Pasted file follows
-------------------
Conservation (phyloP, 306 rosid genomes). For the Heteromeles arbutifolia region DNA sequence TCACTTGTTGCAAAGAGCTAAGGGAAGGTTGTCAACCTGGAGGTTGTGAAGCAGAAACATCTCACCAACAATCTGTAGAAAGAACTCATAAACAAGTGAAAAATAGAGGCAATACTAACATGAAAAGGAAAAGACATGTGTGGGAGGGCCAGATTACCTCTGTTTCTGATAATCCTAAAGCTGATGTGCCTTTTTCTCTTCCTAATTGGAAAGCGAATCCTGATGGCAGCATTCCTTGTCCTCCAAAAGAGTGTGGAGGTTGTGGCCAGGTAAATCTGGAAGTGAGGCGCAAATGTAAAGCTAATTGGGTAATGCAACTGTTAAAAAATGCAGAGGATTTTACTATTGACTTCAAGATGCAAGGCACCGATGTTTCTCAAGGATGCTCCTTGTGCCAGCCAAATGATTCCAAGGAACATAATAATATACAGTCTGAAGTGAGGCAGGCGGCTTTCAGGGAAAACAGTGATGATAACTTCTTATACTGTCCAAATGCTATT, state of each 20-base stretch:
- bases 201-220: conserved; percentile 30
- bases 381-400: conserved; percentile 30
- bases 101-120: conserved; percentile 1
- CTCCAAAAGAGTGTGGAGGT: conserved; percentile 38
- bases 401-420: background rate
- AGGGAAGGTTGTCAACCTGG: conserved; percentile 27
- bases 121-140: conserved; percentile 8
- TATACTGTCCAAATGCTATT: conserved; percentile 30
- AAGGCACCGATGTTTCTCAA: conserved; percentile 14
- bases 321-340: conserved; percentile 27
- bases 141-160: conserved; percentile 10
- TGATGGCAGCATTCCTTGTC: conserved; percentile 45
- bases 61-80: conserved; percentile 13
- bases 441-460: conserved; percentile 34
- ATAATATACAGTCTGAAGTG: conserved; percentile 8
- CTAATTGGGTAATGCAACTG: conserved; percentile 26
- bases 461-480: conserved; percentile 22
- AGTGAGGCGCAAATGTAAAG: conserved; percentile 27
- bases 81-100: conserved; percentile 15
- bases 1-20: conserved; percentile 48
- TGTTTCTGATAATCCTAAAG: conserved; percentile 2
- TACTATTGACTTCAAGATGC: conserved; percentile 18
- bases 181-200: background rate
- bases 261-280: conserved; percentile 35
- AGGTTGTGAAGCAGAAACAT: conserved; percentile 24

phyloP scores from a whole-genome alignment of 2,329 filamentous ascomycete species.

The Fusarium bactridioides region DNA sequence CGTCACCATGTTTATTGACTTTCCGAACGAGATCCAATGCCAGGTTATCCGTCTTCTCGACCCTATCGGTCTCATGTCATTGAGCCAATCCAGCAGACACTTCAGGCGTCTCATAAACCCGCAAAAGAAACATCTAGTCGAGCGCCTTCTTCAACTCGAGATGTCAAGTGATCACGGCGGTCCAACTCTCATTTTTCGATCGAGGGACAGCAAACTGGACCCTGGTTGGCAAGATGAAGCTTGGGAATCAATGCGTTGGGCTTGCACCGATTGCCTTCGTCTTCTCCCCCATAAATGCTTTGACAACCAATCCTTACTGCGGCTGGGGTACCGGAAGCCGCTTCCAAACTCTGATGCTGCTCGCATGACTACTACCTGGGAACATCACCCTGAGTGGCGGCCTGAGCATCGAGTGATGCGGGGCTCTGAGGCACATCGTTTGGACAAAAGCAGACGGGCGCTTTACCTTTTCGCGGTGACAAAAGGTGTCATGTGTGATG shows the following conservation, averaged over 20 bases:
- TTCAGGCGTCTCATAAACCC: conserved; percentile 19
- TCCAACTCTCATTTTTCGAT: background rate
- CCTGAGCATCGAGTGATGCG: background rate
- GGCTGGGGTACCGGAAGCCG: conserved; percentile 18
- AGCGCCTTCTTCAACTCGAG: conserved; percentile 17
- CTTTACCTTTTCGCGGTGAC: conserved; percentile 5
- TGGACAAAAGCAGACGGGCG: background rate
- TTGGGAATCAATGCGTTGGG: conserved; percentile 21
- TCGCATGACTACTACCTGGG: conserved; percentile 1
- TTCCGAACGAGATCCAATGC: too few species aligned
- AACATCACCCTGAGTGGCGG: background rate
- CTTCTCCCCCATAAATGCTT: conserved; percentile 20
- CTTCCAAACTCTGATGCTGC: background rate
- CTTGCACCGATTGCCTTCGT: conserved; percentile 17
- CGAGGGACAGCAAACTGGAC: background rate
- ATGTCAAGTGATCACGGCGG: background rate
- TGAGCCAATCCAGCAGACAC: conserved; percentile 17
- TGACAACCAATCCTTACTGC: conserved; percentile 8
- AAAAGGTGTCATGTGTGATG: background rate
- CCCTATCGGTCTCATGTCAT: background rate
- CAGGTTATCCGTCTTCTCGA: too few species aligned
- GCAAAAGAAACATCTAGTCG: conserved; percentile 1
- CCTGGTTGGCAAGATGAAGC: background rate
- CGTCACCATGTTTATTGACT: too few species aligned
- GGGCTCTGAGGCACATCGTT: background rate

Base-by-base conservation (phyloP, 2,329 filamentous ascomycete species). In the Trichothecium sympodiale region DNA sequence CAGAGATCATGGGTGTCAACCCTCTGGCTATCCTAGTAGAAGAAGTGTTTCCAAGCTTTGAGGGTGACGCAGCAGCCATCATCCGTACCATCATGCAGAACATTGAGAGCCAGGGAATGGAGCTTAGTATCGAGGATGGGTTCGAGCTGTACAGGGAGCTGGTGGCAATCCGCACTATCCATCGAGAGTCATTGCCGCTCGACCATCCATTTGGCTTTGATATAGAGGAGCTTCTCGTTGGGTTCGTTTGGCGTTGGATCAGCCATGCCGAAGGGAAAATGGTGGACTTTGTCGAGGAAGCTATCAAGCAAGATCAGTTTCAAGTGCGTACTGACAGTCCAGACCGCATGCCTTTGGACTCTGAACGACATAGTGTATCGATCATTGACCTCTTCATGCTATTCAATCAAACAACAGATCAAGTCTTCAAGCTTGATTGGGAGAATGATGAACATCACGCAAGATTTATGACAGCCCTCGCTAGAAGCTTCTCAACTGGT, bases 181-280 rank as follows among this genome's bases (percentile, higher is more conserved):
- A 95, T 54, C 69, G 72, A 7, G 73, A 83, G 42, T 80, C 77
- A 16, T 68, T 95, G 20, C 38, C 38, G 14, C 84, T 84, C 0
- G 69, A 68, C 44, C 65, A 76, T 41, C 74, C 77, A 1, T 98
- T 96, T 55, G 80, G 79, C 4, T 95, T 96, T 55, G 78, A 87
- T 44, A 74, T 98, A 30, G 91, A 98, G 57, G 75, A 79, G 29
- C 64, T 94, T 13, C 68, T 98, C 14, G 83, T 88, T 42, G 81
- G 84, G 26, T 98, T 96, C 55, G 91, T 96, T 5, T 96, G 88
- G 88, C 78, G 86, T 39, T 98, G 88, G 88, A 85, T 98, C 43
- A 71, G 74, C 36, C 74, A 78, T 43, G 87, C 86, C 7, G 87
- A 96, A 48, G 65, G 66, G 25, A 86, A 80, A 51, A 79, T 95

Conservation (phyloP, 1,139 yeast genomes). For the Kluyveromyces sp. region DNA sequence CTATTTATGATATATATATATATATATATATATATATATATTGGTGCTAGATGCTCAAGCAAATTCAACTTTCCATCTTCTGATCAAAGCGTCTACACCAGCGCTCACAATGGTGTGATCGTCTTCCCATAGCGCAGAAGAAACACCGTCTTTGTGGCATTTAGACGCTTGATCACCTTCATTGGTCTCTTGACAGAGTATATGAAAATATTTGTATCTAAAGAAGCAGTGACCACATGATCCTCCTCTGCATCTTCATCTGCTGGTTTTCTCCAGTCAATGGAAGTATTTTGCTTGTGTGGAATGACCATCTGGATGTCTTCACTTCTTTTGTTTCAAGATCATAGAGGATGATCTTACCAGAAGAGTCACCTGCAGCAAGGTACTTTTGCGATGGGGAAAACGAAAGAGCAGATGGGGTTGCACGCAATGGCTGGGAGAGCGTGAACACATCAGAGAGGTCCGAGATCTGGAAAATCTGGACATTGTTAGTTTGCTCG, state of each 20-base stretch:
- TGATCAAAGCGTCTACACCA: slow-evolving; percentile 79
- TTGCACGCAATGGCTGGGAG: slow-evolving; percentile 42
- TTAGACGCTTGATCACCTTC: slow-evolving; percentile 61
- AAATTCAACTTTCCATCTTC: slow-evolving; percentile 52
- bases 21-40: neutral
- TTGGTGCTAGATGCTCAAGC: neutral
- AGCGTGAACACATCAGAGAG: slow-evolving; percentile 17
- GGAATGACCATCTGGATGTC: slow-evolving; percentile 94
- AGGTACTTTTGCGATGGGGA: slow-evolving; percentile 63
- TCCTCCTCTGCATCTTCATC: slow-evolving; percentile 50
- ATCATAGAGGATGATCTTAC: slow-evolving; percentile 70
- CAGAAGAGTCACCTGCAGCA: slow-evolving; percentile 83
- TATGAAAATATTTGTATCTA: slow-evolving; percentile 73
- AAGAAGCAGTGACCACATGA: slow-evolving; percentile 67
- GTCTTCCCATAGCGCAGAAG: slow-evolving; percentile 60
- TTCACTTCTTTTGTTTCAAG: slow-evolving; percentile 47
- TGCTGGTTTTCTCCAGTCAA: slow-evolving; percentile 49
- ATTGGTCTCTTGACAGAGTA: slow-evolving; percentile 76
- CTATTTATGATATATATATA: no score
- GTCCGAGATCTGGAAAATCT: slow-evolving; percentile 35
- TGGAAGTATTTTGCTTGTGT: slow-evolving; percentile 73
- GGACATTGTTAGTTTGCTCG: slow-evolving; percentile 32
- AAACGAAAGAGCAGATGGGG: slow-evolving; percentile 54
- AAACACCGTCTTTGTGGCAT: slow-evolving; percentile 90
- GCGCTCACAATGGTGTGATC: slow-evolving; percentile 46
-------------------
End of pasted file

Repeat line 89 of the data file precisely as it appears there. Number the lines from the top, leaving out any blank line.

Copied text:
- AAACACCGTCTTTGTGGCAT: slow-evolving; percentile 90